But there's a problem. Whether that is indeed Republicans' intentions, it's not clear the GOP would be "mistaken." Schumer and his fellow Democrats in the Senate enter the 115th Congress in what is arguably the weakest position a minority facing a slate of new presidential nominees has ever faced.

In 2014, Majority Leader Harry Reid, (D-NV) pulled the trigger on the long-threatened "nuclear option," eliminating the filibuster for all presidential nominees other than Supreme Court Justices. When Republicans took over the Senate a few months later, they opted to keep Reid's rule change in place.

Related: Trump Rips Obama on Transition ... Then Praises Him

That means that the Democratic minority has been stripped of its last-ditch defense -- preventing a vote on Trump's nominees -- which makes Schumer's vows of resistance ring hollow. Senate Majority Leader Mitch McConnell (R-KY) has little incentive to bow to a minority leader who possesses no real leverage.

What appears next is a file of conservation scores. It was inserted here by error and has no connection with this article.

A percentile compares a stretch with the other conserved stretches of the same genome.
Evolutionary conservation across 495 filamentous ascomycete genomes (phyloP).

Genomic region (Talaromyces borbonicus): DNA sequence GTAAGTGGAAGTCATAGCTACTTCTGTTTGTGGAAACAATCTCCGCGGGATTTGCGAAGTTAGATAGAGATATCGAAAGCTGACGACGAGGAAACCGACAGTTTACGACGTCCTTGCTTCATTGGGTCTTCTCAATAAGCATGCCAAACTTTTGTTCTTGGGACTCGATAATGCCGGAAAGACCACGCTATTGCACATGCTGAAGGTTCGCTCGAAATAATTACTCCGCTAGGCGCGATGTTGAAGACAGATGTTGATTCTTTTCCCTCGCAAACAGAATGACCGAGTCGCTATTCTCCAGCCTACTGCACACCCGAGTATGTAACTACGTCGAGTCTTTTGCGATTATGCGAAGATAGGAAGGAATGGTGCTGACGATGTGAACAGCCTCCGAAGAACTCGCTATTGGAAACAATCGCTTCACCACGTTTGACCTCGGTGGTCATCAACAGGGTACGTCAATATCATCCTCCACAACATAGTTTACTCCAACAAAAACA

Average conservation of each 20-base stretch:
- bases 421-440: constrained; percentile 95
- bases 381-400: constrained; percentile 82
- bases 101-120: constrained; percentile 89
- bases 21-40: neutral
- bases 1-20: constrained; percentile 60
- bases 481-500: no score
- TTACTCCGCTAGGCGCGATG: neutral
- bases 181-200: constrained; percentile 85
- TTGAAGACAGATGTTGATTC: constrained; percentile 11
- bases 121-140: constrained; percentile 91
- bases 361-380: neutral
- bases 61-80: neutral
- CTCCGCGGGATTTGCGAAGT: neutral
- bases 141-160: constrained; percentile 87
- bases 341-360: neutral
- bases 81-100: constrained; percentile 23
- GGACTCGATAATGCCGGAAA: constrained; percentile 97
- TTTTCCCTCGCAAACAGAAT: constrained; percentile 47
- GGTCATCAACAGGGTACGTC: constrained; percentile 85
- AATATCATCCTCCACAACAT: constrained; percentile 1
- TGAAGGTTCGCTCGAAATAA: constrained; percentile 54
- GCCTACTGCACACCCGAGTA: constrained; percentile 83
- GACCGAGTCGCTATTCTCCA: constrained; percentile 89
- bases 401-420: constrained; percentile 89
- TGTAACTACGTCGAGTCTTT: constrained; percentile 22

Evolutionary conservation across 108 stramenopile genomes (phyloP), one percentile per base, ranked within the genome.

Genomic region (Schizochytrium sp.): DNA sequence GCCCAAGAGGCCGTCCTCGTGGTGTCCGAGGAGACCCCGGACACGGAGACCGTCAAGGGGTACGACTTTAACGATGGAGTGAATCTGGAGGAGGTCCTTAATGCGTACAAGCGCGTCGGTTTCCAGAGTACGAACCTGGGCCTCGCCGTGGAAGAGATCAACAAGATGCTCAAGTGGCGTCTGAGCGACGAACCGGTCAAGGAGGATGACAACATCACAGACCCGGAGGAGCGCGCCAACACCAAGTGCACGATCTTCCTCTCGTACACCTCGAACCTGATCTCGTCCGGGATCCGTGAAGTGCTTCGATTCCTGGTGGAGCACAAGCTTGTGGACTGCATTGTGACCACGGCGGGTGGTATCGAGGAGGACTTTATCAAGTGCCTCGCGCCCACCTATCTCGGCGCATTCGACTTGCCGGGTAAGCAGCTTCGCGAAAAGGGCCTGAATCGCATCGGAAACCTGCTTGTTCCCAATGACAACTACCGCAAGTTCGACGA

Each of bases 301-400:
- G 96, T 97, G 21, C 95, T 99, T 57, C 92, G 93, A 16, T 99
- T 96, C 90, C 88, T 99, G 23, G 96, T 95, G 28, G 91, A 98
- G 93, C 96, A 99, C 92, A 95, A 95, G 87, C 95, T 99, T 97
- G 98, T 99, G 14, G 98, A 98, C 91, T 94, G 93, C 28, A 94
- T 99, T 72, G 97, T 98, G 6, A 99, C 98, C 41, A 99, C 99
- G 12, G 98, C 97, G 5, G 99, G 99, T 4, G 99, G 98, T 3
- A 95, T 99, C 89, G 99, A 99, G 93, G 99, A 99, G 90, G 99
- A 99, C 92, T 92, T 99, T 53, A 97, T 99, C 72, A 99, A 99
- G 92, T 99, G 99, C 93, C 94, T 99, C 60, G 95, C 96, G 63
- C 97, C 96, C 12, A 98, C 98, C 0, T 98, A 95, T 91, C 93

(To the extent Schumer has leverage, it is over legislation, which is still subject to the filibuster. If threats against future GOP legislative priorities count as leverage in the battle over nominees, Schumer could be argued to have at least some influence over McConnell. However, the Republicans have already signaled their intention to pack some of their top priorities -- including a repeal of the Affordable Care Act and certain tax cuts -- into filibuster-proof budget reconciliation bills, which reduces the danger of seeing their agenda stymied.)